Monday, October 28, 2013

Battling Boy by Paul Pope Review

Two weeks ago, Paul Pope's Battling Boy hit the shelves. By reading this comic, you know that this book is born out of Pope's love for superheroes and the medium of comics. In short, the story follows Battling Boy as he is instructed by his father (a Thor like demigod) to protect the people of Acropolis from the hordes of monsters that are terrorizing the city. Acropolis already has protectors, namely Haggard West and his daughter, which means Battling Boy is not alone in his quest to protect the people of Acropolis. The story has great characterization of both heroes and villains and all the characters in between. There are clear and familiar archetypes that Pope is playing with in both refreshing and familiar ways (i.e. "boy sent by parents to protect a foreign people" is the most obvious). It was this reconfiguration of archetypes that I found engaging and familiar, while Pope does not redefine the superhero genre or its familiar archetypes, it was a refreshing read that reminded me why I love comics and the stories they tell.

Pull my finger. Okay fine, don't.
Paul Pope's art is one of the main reasons I picked up this book. I loved his Batman: Year 100 and especially enjoy the covers he does for Catalyst Comics. His art continues to amaze me. I find myself spending more time than usual just starting and observing each panel, from the way he draws original characters and monsters to the large shots of Acropolis and his depiction of a war-torn city. His art elevates the story and its characters. Pope's art is able to show grand moments in all their glory (such as when Battling Boy and his father arrive on earth) and he is simultaneously able to show more intimate moments and the detail that is needed. In addition to this I especially enjoy that his art is able to convey action so well. There is a scene when Battling Boy is testing out some of his powers on a large monster and he does not realize until its too late just how fast and strong he can be. The action in this scene, and many others, comes across well and helps the reader to become engrossed not only in the action, but also the story.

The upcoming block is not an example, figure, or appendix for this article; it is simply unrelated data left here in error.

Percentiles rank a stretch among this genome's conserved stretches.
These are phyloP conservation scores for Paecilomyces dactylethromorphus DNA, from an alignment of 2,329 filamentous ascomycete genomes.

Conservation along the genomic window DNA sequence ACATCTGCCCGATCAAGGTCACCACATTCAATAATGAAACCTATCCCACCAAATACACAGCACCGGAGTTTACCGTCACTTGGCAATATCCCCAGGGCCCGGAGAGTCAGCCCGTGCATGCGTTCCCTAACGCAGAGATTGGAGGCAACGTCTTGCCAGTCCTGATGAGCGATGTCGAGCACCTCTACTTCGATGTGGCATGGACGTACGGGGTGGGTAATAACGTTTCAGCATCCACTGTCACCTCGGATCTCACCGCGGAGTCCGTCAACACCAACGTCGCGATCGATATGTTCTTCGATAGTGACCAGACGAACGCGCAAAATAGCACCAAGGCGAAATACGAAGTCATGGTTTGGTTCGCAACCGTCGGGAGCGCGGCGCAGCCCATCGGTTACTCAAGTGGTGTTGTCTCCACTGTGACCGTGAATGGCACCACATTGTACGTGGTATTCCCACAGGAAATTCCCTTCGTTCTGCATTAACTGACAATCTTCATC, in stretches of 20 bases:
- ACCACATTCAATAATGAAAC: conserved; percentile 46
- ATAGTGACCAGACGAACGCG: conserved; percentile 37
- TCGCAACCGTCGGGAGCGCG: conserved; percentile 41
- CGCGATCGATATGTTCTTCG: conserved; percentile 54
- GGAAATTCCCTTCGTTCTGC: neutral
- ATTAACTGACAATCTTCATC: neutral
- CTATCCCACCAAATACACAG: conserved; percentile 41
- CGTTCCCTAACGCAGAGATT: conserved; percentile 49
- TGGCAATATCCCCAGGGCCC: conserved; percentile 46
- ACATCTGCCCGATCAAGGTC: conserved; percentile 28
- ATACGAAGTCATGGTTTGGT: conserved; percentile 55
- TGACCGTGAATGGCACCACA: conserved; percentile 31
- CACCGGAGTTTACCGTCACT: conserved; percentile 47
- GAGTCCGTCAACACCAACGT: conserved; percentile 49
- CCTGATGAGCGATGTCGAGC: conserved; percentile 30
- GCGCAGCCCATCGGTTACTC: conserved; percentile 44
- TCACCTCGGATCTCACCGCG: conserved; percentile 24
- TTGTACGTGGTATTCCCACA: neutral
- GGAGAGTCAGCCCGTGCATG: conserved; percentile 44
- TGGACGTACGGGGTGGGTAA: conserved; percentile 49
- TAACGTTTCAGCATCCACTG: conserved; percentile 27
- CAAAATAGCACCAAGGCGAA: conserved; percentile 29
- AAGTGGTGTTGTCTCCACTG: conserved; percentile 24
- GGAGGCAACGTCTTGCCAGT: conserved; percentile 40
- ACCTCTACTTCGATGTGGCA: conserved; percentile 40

Venom's audition reel for Nightmare Before Christmas 2
The downfall of the book is also it's hope, the book ends with a large cliff hanger that requires a sequel to resolve the story (which he is thankfully currently writing). This is a let down on one hand because I wanted a complete story, but on the other hand it means that at some time in the future there will be more of Battling Boy drawn and written by Paul Pope.

I was happy to be acquainted with Battling Boy, Haggard West, Acropolis, and the world they populate and can not wait to learn more about this amazing world in the upcoming sequels and prequels Pope has planned. I highly recommend that you go to your local comic book store and pick up this great book that will remind you why you love comics again (and its only $16!!).
I easily give Battling Boy by Paul Pope a 9 out of 10.

To see more of Paul Pope's art, see his website.

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